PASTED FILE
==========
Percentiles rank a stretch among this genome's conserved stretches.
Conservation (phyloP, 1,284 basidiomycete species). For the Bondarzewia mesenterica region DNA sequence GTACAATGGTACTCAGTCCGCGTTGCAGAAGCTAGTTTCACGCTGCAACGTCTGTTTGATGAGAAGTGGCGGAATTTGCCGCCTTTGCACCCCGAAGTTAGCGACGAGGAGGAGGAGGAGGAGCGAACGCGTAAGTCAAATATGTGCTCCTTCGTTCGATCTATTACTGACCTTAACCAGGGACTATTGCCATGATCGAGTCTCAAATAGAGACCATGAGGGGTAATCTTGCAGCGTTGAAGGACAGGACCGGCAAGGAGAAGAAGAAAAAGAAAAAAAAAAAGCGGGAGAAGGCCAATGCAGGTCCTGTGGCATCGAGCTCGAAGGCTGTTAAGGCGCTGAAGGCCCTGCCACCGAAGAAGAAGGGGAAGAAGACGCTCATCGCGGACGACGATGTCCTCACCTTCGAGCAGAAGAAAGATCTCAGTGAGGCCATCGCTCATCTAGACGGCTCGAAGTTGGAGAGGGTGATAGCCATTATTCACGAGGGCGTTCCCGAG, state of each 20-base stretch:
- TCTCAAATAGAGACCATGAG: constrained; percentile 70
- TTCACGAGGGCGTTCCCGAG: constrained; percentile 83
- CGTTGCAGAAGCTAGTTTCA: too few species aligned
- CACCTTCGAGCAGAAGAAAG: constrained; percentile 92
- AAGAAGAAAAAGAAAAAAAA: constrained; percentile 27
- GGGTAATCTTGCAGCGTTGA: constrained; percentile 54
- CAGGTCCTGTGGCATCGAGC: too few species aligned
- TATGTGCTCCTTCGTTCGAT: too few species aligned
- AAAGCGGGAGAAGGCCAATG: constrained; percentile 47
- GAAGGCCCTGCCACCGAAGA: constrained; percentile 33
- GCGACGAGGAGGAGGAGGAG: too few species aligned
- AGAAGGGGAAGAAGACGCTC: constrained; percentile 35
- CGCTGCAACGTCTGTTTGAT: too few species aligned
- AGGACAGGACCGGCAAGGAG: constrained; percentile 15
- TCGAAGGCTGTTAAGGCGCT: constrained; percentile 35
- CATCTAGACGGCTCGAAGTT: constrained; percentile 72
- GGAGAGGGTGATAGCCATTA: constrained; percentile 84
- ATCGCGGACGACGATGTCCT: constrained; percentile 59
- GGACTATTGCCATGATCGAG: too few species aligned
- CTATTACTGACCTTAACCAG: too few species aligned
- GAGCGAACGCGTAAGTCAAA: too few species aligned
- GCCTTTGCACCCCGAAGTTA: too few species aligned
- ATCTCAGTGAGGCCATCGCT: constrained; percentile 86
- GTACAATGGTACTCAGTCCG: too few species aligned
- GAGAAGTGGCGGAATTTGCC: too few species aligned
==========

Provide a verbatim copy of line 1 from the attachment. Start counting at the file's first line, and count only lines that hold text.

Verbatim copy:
Percentiles rank a stretch among this genome's conserved stretches.